Back in my college days, I helped fellow members of our student horticulture club raise field trip funds by making large corsages for Homecoming Day festivities (do boys still buy corsages for dates?). While I never want to make another ribbon again, I’ll never forget the fragrance of handling the overblown frilly cutflower chrysanthemums.
We grew the mums ourselves, of course, in a greenhouse from rooted cuttings tied to stakes and wires to keep stems straight. We had to constantly “disbud“ little side shoots to keep just one big flower per stem, and every afternoon, starting in late summer, we pulled a heavy shade cloth over the crowded benches to “fake” the plants into thinking it was getting dark earlier -- the necessary trigger to get them to bloom by game day.
Welcome to a Big Family
Cultivated in China as far back as the 15th century B.C., mums are now so revered in Japan that the country celebrates a National Chrysanthemum Day with huge displays of mums as cut flowers, topiaries, cascades and even tiny specimen in miniature landscape tableaux.
Not to be complicated by other members of the huge aster family including daisies, zinnias, dahlias, marigolds and sunflowers, or to even get into the debacle caused when some taxonomists temporarily renamed them Dendranthema, the chrysanthemums we simply call “garden mums“ are mostly hardy, easy-to-grow perennials that can grace nearly any style of landscape.
There are many different chrysanthemum species, including the medicinal feverfew (C. parthenium) with tiny, daisy-like flowers, Shasta daisy (C. maximum), and the favorite old “passalong” garden mum named Clara Curtis (C. zawadskii) shared between gracious gardeners as rooted cuttings or crown divisions.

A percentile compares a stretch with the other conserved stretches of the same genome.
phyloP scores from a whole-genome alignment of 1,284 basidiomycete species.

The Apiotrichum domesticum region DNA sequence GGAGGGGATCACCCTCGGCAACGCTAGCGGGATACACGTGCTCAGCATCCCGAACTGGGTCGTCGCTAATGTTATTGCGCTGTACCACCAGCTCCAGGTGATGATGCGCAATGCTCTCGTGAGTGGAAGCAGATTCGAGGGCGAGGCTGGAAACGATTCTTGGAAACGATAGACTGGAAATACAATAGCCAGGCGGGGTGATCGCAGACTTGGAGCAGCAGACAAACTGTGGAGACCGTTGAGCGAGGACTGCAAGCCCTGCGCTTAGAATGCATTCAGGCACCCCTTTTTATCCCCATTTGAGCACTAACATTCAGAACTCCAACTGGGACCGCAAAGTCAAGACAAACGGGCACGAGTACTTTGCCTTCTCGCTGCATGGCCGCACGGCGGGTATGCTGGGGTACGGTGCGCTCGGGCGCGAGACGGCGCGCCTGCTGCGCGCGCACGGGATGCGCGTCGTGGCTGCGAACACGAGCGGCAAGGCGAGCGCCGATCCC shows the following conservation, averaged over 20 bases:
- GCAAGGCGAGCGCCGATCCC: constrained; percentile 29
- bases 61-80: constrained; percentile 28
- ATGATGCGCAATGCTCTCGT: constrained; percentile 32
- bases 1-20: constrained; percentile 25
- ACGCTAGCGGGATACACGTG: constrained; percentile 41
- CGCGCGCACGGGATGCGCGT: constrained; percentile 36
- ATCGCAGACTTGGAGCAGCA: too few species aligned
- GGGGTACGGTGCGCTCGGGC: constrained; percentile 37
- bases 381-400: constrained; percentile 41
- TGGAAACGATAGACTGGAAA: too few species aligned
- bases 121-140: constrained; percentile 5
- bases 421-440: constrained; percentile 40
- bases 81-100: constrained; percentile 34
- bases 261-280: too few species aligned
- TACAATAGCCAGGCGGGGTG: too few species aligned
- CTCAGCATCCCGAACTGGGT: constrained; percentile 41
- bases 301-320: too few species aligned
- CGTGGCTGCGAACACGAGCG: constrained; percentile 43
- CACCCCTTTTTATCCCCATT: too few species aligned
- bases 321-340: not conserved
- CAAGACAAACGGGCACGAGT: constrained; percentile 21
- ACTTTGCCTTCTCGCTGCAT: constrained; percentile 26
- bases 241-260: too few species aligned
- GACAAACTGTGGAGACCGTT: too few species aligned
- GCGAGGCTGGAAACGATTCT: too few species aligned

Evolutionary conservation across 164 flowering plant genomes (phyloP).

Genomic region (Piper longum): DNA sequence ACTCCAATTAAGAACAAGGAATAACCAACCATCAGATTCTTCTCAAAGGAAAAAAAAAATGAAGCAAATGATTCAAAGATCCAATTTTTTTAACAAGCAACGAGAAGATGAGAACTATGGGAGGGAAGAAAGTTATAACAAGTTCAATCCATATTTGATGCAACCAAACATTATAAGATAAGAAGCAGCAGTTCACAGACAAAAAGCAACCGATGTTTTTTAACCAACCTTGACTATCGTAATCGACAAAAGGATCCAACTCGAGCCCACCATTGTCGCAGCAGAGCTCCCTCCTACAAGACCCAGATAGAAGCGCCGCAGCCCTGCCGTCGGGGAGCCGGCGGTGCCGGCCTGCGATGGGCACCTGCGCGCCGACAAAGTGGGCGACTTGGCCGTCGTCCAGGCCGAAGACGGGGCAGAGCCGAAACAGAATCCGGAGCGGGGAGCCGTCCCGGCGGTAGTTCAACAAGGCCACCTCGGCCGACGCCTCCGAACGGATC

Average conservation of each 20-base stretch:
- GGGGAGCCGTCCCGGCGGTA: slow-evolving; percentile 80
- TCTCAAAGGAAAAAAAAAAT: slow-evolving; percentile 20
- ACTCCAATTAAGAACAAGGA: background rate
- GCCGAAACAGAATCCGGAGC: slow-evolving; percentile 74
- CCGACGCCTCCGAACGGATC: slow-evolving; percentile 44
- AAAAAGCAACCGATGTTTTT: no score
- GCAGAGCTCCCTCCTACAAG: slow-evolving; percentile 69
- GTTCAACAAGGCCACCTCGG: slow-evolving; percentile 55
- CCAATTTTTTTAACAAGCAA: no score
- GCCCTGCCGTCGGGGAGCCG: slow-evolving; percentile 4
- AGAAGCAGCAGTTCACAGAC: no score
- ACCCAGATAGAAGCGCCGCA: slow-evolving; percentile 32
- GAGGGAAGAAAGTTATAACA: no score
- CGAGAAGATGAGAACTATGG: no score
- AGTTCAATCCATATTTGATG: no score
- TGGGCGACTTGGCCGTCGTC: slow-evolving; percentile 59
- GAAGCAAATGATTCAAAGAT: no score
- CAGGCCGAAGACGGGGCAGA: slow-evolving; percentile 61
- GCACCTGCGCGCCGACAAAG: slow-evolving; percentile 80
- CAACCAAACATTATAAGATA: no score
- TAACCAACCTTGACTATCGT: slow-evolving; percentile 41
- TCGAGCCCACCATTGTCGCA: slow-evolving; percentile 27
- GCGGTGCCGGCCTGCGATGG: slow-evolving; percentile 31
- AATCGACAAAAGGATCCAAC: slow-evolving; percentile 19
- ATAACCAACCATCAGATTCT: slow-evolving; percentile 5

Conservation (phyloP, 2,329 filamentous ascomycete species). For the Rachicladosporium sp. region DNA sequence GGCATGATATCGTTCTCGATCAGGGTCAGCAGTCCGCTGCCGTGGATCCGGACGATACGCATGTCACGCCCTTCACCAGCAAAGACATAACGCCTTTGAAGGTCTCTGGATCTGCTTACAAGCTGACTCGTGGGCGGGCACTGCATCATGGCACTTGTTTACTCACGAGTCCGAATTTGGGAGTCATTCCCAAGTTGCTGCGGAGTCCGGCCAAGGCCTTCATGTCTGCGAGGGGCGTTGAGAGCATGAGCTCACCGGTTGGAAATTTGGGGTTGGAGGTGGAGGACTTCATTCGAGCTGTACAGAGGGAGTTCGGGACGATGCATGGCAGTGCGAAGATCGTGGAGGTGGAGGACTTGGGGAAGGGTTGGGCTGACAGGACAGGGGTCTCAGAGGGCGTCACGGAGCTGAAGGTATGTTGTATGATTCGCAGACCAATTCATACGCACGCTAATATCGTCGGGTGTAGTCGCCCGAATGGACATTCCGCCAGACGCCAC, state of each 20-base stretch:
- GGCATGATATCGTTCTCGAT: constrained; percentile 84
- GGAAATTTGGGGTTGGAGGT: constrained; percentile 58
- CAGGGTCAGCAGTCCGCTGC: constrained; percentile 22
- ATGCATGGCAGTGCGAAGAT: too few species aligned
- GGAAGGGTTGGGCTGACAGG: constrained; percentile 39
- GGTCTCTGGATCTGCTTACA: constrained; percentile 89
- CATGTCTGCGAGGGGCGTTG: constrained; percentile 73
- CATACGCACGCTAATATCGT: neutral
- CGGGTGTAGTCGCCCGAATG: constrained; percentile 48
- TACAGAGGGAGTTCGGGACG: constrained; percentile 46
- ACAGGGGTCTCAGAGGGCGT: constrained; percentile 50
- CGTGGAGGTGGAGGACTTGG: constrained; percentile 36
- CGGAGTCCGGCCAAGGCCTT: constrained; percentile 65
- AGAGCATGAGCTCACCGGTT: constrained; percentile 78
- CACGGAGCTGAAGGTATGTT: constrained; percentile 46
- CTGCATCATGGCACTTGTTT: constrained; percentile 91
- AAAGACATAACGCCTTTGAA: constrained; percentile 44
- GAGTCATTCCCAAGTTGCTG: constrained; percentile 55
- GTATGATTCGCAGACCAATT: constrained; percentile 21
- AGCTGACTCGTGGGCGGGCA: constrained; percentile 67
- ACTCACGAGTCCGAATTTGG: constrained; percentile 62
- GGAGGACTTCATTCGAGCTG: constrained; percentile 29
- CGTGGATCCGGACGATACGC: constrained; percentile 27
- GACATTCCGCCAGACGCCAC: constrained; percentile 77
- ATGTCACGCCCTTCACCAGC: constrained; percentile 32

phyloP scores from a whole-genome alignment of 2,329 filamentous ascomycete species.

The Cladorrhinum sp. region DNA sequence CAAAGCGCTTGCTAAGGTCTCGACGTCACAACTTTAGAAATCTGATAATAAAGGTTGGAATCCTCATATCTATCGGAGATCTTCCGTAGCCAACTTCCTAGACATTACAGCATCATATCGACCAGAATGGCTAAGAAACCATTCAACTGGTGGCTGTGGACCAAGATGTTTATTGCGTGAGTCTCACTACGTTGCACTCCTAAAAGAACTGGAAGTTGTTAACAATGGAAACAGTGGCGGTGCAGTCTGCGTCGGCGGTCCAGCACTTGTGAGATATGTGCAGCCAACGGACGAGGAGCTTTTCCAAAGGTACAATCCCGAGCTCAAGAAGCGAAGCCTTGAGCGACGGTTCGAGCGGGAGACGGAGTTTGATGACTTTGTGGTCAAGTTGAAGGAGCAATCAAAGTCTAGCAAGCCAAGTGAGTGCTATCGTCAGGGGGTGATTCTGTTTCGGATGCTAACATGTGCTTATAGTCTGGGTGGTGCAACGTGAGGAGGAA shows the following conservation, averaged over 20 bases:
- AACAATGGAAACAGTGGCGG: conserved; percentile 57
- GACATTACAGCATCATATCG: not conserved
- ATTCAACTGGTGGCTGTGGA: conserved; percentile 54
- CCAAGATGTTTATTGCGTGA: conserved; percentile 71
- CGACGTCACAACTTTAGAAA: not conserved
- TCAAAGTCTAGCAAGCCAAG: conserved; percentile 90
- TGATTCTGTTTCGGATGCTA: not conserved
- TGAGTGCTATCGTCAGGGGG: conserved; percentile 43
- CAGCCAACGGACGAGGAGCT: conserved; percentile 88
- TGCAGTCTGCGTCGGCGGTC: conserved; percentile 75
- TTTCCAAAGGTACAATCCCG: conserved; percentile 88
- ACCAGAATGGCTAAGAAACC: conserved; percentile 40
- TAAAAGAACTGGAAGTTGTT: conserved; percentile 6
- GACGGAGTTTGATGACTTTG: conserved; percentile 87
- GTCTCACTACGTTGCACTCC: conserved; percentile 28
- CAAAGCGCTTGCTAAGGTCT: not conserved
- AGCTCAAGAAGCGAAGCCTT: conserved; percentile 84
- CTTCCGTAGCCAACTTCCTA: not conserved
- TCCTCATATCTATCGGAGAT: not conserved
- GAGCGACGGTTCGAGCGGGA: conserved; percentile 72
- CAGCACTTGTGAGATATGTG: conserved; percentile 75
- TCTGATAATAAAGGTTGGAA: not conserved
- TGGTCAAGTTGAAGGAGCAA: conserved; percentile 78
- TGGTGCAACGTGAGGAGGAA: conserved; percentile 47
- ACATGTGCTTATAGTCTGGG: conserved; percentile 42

Florist vs. Garden Mums
The types most commonly grown are usually lumped into two main groups: exhibition and garden. The former are usually grown with special care as annuals for cut flowers, or, as I saw at shows in Japan last fall, in many amazing plant forms, including sprays, standard (trees), hanging baskets, topiary, bonsai, cascades and even tiny flowering additions to miniature garden scenes. If you are in for a rewarding hobby with special challenges, you can get more information by going to the National Chrysanthemum Society website. The site includes an interactive map for finding nearby clubs with members eager to help get you started.
Though most chrysanthemums grow on fairly sturdy little plants ranging from a foot or so to over three feet (some floppier than others), keeping track of the thousands of hybrid forms is a daunting task, made somewhat easier by society officials who sort them by flower shape.
Flower sizes can be anywhere from the size of a nickel to upwards of a foot across. Every single one is a composite of both small, roundish “disk” florets and longer, thin, “ray” florets. And though the Latin name means “golden flower” modern colors range from yellow or white to pink, red, bronze, orange, purple and even green - and countless bi-colors.
Flowers bloom in various shapes, according to how the disk and ray florets are arranged. They can be wide-open and daisy-like or double, or tight pompoms and buttons. The ray florets can be spidery or long thin spoons, quills or tubes. Some are curved inwards, others look like relaxed mop heads.
Regardless of what type of flower you prefer, nearly care-free garden mums are hands-down the “three” in four-season gardens. If planted in a sunny area with very well drained soil, they can come back after even a hard winter to bloom for many years of brilliant autumn color.